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Governments have a solution to hate speech

Virag Gupta
Hate speech has been criticized by the Supreme Court several times but a few days ago the judges gave a strong message about it by issuing a written order. This order is interim. That is, the final verdict will be pronounced after the answers of the governments and the cross-examination of the lawyers. Although the mandate is strict, it has some weaknesses.

  • First, there was no fixed time limit for the police to act and the governments to respond, and no fixed date was set for the next hearing.
  • Secondly, according to the law, if the police do not register an FIR in these cases, the matter should proceed in the magistrate’s court. But the Supreme Court issued a direct notice under Article 32.
  • Thirdly, leaders of all religions have been making mistakes regarding hate speech, so issuing notices only in cases of hate speech against the Muslim religion is insufficient.
  • Fourth, the virus of hate speech has spread across the country through social media. So the response of Delhi, Uttar Pradesh and Uttarakhand governments alone will not change the picture.
  • Fifth, this interim order speaks of defamation against the police officers. But the judges did not take any action against those who registered the case on the repealed law of 66-A.

Three main points
Now UAPA against people who spread hatred. Unnecessary demand to use can worsen if the situation worsens. Therefore, before treating the canker of hate speech properly, it is necessary to examine three important aspects.

  • Constitution and laws against hate speech – Sections 153-A and 295-A of the two-century-old Indian Penal Code (IPC) contain provisions to prevent offenses like religious bigotry and hate speech. The Preamble of the Constitution speaks of fraternity and equality among citizens in the chapter on Fundamental Rights. When an article or speech of hate speech is broadcast to the public, it becomes a serious offence. This can lead to imprisonment of up to three years.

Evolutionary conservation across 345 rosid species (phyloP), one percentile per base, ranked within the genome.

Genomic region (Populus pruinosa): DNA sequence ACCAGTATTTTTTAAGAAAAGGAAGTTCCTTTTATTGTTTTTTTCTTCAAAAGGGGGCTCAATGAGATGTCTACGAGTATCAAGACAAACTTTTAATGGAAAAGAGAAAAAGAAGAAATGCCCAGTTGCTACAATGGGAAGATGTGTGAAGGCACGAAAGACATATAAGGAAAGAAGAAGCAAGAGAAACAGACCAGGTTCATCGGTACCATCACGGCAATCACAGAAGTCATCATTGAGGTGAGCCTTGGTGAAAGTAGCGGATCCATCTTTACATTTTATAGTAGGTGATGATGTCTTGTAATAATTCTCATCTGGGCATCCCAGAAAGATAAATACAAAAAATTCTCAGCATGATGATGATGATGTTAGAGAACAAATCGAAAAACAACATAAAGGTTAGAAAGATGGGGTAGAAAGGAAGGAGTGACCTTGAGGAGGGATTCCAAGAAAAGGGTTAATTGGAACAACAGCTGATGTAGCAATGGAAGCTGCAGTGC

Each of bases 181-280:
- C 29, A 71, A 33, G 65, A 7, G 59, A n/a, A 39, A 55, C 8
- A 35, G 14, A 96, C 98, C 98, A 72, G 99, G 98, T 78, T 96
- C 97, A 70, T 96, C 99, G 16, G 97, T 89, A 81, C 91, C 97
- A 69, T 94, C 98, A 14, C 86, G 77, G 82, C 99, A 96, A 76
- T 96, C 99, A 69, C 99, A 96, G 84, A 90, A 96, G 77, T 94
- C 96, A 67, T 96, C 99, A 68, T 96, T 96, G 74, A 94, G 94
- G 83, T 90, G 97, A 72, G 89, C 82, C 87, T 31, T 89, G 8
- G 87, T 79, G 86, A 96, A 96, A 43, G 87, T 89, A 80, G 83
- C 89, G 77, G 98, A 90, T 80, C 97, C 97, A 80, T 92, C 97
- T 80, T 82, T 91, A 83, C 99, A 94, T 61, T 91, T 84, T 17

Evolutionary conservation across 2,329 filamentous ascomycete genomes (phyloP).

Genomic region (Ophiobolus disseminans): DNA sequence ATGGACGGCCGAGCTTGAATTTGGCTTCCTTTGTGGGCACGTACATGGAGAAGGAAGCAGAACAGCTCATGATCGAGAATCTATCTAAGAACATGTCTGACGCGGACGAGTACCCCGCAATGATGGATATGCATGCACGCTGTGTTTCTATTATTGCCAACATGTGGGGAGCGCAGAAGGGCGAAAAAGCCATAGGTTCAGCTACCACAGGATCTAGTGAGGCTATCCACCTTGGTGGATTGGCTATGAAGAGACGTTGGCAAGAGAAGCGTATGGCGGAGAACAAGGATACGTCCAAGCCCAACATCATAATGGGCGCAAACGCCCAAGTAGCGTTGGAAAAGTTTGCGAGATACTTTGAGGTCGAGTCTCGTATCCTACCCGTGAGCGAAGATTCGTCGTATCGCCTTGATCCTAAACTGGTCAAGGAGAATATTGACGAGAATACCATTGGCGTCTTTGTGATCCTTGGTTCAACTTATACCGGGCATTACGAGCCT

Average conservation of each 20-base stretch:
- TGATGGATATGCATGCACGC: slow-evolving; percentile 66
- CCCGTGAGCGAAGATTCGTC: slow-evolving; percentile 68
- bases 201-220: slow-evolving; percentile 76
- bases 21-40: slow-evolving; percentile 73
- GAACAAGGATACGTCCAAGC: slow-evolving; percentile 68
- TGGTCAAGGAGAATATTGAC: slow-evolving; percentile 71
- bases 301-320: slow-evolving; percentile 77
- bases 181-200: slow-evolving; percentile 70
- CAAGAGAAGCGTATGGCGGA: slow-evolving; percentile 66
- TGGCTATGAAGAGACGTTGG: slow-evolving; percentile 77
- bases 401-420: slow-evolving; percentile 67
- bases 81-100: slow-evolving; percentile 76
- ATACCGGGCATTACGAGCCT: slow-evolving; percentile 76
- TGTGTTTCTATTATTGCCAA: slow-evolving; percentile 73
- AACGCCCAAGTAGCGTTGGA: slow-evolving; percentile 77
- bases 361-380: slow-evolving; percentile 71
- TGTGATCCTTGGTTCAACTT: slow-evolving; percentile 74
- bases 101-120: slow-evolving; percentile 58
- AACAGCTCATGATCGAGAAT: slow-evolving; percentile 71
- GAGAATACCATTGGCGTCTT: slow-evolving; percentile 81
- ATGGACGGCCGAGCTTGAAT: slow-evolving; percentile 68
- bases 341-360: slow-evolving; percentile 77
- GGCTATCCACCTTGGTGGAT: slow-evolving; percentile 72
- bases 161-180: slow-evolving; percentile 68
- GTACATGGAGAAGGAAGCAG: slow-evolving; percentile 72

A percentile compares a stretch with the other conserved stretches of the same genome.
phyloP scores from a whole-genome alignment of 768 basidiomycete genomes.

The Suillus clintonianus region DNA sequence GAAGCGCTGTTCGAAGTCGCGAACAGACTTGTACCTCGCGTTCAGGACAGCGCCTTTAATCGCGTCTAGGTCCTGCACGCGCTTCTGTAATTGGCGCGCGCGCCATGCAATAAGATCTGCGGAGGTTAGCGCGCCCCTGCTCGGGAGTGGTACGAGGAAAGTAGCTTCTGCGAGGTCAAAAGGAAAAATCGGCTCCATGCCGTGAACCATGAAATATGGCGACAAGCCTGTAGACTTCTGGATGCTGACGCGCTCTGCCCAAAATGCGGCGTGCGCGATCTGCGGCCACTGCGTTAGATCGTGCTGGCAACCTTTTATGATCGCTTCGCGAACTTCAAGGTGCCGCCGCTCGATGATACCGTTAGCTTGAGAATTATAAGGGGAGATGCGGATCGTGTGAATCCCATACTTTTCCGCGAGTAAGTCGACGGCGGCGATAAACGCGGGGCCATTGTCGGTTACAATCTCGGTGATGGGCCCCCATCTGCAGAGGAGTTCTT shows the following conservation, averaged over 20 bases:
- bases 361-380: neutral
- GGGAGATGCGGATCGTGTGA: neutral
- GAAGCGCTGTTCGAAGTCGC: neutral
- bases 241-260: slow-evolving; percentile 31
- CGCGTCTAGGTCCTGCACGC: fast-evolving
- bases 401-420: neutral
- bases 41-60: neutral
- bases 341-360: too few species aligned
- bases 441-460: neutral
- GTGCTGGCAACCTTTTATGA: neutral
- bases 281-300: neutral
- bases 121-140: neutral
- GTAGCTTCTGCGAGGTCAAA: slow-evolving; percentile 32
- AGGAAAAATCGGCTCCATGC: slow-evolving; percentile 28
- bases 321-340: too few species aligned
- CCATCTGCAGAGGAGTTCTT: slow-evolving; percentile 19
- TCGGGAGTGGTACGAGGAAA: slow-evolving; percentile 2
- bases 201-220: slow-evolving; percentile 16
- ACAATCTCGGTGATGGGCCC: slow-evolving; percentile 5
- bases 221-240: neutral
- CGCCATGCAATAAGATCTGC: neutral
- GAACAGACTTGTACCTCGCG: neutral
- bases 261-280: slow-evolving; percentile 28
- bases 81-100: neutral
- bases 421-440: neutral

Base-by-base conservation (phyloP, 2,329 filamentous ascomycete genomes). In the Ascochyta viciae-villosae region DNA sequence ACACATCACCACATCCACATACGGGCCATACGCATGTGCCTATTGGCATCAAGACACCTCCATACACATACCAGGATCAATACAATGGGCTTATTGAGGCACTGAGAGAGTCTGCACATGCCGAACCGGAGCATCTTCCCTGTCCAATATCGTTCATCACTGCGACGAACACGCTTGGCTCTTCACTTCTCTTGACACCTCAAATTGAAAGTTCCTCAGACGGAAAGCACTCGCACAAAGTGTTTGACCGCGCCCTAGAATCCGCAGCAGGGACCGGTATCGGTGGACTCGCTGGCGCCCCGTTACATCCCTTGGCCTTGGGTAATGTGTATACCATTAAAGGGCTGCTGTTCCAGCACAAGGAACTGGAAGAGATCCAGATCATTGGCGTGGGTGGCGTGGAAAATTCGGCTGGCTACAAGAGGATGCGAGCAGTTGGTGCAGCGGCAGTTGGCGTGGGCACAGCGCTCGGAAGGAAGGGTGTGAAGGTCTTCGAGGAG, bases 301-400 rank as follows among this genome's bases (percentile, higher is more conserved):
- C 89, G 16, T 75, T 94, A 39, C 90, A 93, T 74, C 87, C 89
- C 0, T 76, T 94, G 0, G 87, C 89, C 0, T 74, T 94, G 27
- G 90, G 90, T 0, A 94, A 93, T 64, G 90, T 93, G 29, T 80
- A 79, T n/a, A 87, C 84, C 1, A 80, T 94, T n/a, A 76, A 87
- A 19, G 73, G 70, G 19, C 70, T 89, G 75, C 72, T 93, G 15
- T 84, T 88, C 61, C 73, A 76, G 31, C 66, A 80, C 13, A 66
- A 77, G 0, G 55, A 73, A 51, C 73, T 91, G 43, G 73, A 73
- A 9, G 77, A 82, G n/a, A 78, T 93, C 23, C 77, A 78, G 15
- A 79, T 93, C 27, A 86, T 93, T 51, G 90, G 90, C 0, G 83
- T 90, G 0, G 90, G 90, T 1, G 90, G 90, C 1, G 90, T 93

• Apart from the IPC against hate speech, India has many other laws – Representation of the People Act 1951 for election campaigning, Protection of Civil Rights Act 1955 to prevent caste hatred, Cinematography Act 1952 and Censor Board for cinema, newspapers and print media. Press Council Act 1978, Prevention of Hate Speech from Places of Religion Act 1988, Cable TV Act 1995 for Video and TV, Information Technology Act 2000.
  • In the 21st century, as new methods of spreading hatred are invented, we are caught in a legal definition controversy. Due to this failure of the government and parliament, where there is confusion in the courts, the business of hate is in full swing.
  • Previous judgments of the Supreme Court: In the Ramjeelal Modi case in 1957, the Supreme Court upheld Section 295A of the IPC. According to the court, there are several restrictions and exceptions to freedom of expression under Article 19(2) of the Constitution, according to which a case can be registered under Section 295A of the IPC to maintain public peace and harmony.
  • In the Ramlal Puri case in 1973, the Supreme Court held that as a general rule, hate speech should be prosecuted. It is not appropriate to abuse the law on allegations of hurting sentiments in a highly sensitive manner.
  • The Supreme Court has referred the matter to the Law Commission to properly define hate speech in the Migrant Welfare Organization case. The commission submitted the report to Law Minister Ravi Shankar Prasad in 2017. Under this, it was recommended to amend the IPC by adding two new statutory provisions 153(c) and 505(a).
  • When the issue of banning hate speech in elections came up again before the Supreme Court, the Election Commission sought a clear law and statutory powers to de-recognise parties, according to the Law Commission report.

Despite the cancellation of Section 66-A of the IT Act against hate speech by the Supreme Court, governments are registering cases under it. The police, who used to bulldoze political matters, are now arbitrarily silent and raising their voices in cases of hate speech. Therefore, it is important to understand the context of past cases before making new Supreme Court guidelines or judgments against hate speech. According to NCRB data, a total of 13 cases were registered under Section 153A and 323 under Section 153B in the year 2014. While in 2020 their numbers were 1804 and 82. The number of crimes registered under both laws increased five to six times, while the conviction rate in these cases was only 15 to 20 percent.

Scary picture
Still, these cases don’t paint a grim picture of hate speech. With the proliferation of smartphones and social media, the mix of hate speech is quadrupling day by day. In the last 16 months, WhatsApp has banned 24 million accounts in India. Internet companies, electoral politics of politicians and IT cells belonging to all parties are involved in this game. In the age of social media, TV debates and WhatsApp, hate speech has divided society. A glimpse of this grim picture can be seen in the interim orders of Supreme Court judges. To effectively curb hate speech, leaders will have to relearn the lesson of respecting constitutional values ​​beyond electoral political gain.

Disclaimer: The views expressed above are those of the author.



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